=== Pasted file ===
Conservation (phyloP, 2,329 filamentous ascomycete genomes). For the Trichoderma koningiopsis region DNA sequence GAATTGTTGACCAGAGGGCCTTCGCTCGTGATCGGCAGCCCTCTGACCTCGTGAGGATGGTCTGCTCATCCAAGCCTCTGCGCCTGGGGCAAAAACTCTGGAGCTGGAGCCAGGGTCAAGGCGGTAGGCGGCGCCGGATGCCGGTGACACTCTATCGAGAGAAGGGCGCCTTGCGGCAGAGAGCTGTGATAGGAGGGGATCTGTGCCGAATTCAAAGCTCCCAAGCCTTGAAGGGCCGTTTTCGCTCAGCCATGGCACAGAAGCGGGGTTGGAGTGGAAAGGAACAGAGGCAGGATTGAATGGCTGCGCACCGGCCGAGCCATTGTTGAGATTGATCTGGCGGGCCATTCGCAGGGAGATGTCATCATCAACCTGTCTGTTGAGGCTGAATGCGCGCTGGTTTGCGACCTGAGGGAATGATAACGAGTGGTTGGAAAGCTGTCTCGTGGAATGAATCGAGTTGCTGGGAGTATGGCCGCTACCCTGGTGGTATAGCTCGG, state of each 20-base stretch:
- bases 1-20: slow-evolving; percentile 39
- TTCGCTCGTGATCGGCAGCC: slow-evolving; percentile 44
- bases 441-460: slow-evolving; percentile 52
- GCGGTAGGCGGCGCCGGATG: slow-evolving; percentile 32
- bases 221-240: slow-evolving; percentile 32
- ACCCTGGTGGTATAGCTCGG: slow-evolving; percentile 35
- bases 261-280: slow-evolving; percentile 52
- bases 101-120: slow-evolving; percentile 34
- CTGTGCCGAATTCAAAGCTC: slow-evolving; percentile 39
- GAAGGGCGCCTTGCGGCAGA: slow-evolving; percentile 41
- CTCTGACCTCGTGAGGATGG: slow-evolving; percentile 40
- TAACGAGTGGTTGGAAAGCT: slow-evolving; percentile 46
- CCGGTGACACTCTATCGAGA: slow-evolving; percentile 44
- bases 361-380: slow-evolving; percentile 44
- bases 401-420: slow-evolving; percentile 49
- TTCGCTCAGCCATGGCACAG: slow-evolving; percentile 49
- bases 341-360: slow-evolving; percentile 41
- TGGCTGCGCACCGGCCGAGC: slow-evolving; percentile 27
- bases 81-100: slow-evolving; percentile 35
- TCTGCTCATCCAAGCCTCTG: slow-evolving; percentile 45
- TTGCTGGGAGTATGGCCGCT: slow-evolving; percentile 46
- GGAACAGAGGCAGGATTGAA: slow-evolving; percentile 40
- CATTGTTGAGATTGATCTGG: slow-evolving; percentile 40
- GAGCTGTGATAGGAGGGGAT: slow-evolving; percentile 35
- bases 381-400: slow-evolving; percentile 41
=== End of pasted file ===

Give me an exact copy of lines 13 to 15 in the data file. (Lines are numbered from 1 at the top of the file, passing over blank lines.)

- TAACGAGTGGTTGGAAAGCT: slow-evolving; percentile 46
- CCGGTGACACTCTATCGAGA: slow-evolving; percentile 44
- bases 361-380: slow-evolving; percentile 44